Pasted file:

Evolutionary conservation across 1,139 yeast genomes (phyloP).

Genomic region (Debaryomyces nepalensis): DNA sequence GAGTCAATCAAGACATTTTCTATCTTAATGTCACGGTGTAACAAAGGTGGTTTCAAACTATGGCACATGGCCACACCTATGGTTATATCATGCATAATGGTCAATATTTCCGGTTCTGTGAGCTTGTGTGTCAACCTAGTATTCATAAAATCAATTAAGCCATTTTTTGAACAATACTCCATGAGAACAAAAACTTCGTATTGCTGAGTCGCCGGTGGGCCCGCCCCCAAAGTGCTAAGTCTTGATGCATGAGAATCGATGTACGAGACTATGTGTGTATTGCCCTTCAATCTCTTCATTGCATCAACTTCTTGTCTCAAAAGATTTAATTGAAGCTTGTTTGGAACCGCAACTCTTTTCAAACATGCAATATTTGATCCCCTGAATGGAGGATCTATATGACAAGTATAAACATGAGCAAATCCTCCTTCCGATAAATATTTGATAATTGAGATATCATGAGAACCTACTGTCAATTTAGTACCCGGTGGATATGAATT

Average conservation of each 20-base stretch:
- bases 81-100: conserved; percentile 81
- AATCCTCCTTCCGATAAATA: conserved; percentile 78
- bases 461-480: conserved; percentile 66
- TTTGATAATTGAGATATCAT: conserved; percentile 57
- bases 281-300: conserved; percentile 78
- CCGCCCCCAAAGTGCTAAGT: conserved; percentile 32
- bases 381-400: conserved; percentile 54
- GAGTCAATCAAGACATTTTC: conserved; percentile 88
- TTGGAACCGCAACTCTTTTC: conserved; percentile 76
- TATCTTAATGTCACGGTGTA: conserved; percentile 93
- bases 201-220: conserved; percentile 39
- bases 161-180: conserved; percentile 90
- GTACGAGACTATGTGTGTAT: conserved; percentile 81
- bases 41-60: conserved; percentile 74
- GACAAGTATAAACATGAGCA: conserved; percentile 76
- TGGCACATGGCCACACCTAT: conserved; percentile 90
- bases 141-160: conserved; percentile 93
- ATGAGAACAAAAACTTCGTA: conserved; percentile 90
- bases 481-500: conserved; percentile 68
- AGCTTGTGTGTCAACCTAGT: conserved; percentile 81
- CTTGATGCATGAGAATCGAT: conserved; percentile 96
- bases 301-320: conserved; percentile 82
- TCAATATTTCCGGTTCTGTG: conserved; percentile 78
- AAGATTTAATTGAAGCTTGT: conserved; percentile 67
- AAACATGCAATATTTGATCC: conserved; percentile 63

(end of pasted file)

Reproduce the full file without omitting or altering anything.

Evolutionary conservation across 1,139 yeast genomes (phyloP).

Genomic region (Debaryomyces nepalensis): DNA sequence GAGTCAATCAAGACATTTTCTATCTTAATGTCACGGTGTAACAAAGGTGGTTTCAAACTATGGCACATGGCCACACCTATGGTTATATCATGCATAATGGTCAATATTTCCGGTTCTGTGAGCTTGTGTGTCAACCTAGTATTCATAAAATCAATTAAGCCATTTTTTGAACAATACTCCATGAGAACAAAAACTTCGTATTGCTGAGTCGCCGGTGGGCCCGCCCCCAAAGTGCTAAGTCTTGATGCATGAGAATCGATGTACGAGACTATGTGTGTATTGCCCTTCAATCTCTTCATTGCATCAACTTCTTGTCTCAAAAGATTTAATTGAAGCTTGTTTGGAACCGCAACTCTTTTCAAACATGCAATATTTGATCCCCTGAATGGAGGATCTATATGACAAGTATAAACATGAGCAAATCCTCCTTCCGATAAATATTTGATAATTGAGATATCATGAGAACCTACTGTCAATTTAGTACCCGGTGGATATGAATT

Average conservation of each 20-base stretch:
- bases 81-100: conserved; percentile 81
- AATCCTCCTTCCGATAAATA: conserved; percentile 78
- bases 461-480: conserved; percentile 66
- TTTGATAATTGAGATATCAT: conserved; percentile 57
- bases 281-300: conserved; percentile 78
- CCGCCCCCAAAGTGCTAAGT: conserved; percentile 32
- bases 381-400: conserved; percentile 54
- GAGTCAATCAAGACATTTTC: conserved; percentile 88
- TTGGAACCGCAACTCTTTTC: conserved; percentile 76
- TATCTTAATGTCACGGTGTA: conserved; percentile 93
- bases 201-220: conserved; percentile 39
- bases 161-180: conserved; percentile 90
- GTACGAGACTATGTGTGTAT: conserved; percentile 81
- bases 41-60: conserved; percentile 74
- GACAAGTATAAACATGAGCA: conserved; percentile 76
- TGGCACATGGCCACACCTAT: conserved; percentile 90
- bases 141-160: conserved; percentile 93
- ATGAGAACAAAAACTTCGTA: conserved; percentile 90
- bases 481-500: conserved; percentile 68
- AGCTTGTGTGTCAACCTAGT: conserved; percentile 81
- CTTGATGCATGAGAATCGAT: conserved; percentile 96
- bases 301-320: conserved; percentile 82
- TCAATATTTCCGGTTCTGTG: conserved; percentile 78
- AAGATTTAATTGAAGCTTGT: conserved; percentile 67
- AAACATGCAATATTTGATCC: conserved; percentile 63